• If you toss a coin, if it gives you “ Head” then it will not give you “ Tail” at the same time. Hence, they are mutually exclusive and the probability of getting head and tail at the same time is 0.

  • In a pack of 52 cards, drawing red cards and clubs are mutually exclusive events; because all the clubs in a card are black.

  • In a  six-sided rolling die, the events 4 and 6 are mutually exclusive, because both the event 4 and 5 cannot occur simultaneously if we throw a single die.

If the event α and β are not mutually exclusive, the probability of getting α and β is derived as:


P ( α or β) = P(α) + P(β) - P( α and β)

Rules for the probability of the mutually exclusive events 

As we know, in probability theory, two events are determined as mutually exclusive if they do not take place at the same time. This can be clearly explained with the following example: a toss of a single coin can either appear head or tail but not both at the same time. While tossing the coin, both the outcomes are collectively exhaustive which suggests that at least one of the results may take place. Hence, these two possibilities collectively exhaust every possibility. MHowever, all mutually exclusive events are not commonly exhaustive. For example: when we throw a six-sided die the items 1 and 3 are mutually exclusive as they cannot appear at the same time but not considered as collectively exhaustive because it can result to different outcomes such as ( 2, 4, 5, 6)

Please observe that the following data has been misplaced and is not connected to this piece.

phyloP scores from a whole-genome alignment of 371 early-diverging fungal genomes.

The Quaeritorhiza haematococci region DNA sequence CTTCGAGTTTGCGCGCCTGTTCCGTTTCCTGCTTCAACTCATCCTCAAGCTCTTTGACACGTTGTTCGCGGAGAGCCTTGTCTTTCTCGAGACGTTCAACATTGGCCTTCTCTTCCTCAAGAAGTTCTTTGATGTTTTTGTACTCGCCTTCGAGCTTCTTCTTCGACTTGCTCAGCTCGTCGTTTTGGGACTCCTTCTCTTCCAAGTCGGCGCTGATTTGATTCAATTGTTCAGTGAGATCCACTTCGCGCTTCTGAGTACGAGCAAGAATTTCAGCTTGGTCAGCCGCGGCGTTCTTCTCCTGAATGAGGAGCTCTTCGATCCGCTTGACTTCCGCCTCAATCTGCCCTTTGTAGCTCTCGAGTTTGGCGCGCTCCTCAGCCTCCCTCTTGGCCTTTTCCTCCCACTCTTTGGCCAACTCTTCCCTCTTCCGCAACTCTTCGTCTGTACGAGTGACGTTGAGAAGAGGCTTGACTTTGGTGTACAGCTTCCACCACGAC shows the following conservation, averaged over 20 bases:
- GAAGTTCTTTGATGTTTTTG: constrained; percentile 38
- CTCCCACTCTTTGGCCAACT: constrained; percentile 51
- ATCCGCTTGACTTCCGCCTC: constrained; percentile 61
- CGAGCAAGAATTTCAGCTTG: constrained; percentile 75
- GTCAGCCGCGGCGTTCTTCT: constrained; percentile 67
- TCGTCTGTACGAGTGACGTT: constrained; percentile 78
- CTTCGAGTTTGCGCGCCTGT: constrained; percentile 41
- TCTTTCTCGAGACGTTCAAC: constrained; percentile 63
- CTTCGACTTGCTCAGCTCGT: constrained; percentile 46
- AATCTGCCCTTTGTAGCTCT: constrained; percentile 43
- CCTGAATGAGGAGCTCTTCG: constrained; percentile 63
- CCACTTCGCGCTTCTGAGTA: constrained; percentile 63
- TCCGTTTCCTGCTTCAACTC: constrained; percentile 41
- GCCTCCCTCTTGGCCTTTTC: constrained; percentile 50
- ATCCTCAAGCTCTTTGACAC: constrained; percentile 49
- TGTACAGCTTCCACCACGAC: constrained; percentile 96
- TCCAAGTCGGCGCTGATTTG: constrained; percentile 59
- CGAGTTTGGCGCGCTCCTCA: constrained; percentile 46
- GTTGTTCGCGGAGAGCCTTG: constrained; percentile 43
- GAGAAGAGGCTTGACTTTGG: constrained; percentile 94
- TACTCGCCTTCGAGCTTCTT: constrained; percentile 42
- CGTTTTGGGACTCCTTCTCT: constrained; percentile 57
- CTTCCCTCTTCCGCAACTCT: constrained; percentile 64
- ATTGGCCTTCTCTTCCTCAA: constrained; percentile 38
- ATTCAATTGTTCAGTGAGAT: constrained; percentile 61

From the above definition of mutually exclusive events, we can conclude certain rules.

Addition Rule - P( X+ Y) = 1

Subtraction rule -  P( XU  Y)’ = 0

Multiplication rule - P( X∩ Y) = 0 


There are multiple diversifications also. For example, the coin you flip has both sides either head or tail. No matter the number of times you flip a coin, it will always appear heads for the first time you flip the coin and tail when you flip the coin the second time. If we examine the sample space for this experiment,  it will be either H ( for the first time) and T ( for the second time). Such events are known as “sample events” as they have a single point in the sample space. The events are always mutually exclusive.